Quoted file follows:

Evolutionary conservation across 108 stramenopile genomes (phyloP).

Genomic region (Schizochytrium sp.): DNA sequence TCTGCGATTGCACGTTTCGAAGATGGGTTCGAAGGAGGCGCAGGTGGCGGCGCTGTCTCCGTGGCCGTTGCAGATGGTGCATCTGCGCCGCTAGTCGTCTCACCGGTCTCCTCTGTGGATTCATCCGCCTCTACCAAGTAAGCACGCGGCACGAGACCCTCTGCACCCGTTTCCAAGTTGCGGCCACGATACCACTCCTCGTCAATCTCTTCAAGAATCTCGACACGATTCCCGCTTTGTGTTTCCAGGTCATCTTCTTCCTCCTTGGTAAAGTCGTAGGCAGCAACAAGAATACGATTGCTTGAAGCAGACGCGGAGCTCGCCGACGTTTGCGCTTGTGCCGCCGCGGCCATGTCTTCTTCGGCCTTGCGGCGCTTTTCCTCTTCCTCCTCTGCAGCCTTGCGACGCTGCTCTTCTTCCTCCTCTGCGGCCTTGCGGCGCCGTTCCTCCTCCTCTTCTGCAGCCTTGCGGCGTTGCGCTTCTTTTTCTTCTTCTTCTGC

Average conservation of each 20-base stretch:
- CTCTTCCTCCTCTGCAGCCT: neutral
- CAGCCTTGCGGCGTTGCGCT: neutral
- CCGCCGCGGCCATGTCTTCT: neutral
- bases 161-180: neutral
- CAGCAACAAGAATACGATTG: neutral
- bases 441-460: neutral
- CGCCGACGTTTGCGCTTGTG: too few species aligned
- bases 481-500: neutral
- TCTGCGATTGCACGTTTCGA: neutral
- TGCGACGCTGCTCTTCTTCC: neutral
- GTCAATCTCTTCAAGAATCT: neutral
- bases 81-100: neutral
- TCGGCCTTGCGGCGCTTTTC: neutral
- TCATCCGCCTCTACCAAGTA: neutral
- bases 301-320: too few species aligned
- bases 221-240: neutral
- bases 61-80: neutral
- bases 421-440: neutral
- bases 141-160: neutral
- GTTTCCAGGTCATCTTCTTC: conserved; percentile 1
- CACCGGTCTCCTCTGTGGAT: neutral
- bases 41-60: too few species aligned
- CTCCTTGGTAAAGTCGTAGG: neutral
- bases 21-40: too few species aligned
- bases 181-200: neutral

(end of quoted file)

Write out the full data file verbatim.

Evolutionary conservation across 108 stramenopile genomes (phyloP).

Genomic region (Schizochytrium sp.): DNA sequence TCTGCGATTGCACGTTTCGAAGATGGGTTCGAAGGAGGCGCAGGTGGCGGCGCTGTCTCCGTGGCCGTTGCAGATGGTGCATCTGCGCCGCTAGTCGTCTCACCGGTCTCCTCTGTGGATTCATCCGCCTCTACCAAGTAAGCACGCGGCACGAGACCCTCTGCACCCGTTTCCAAGTTGCGGCCACGATACCACTCCTCGTCAATCTCTTCAAGAATCTCGACACGATTCCCGCTTTGTGTTTCCAGGTCATCTTCTTCCTCCTTGGTAAAGTCGTAGGCAGCAACAAGAATACGATTGCTTGAAGCAGACGCGGAGCTCGCCGACGTTTGCGCTTGTGCCGCCGCGGCCATGTCTTCTTCGGCCTTGCGGCGCTTTTCCTCTTCCTCCTCTGCAGCCTTGCGACGCTGCTCTTCTTCCTCCTCTGCGGCCTTGCGGCGCCGTTCCTCCTCCTCTTCTGCAGCCTTGCGGCGTTGCGCTTCTTTTTCTTCTTCTTCTGC

Average conservation of each 20-base stretch:
- CTCTTCCTCCTCTGCAGCCT: neutral
- CAGCCTTGCGGCGTTGCGCT: neutral
- CCGCCGCGGCCATGTCTTCT: neutral
- bases 161-180: neutral
- CAGCAACAAGAATACGATTG: neutral
- bases 441-460: neutral
- CGCCGACGTTTGCGCTTGTG: too few species aligned
- bases 481-500: neutral
- TCTGCGATTGCACGTTTCGA: neutral
- TGCGACGCTGCTCTTCTTCC: neutral
- GTCAATCTCTTCAAGAATCT: neutral
- bases 81-100: neutral
- TCGGCCTTGCGGCGCTTTTC: neutral
- TCATCCGCCTCTACCAAGTA: neutral
- bases 301-320: too few species aligned
- bases 221-240: neutral
- bases 61-80: neutral
- bases 421-440: neutral
- bases 141-160: neutral
- GTTTCCAGGTCATCTTCTTC: conserved; percentile 1
- CACCGGTCTCCTCTGTGGAT: neutral
- bases 41-60: too few species aligned
- CTCCTTGGTAAAGTCGTAGG: neutral
- bases 21-40: too few species aligned
- bases 181-200: neutral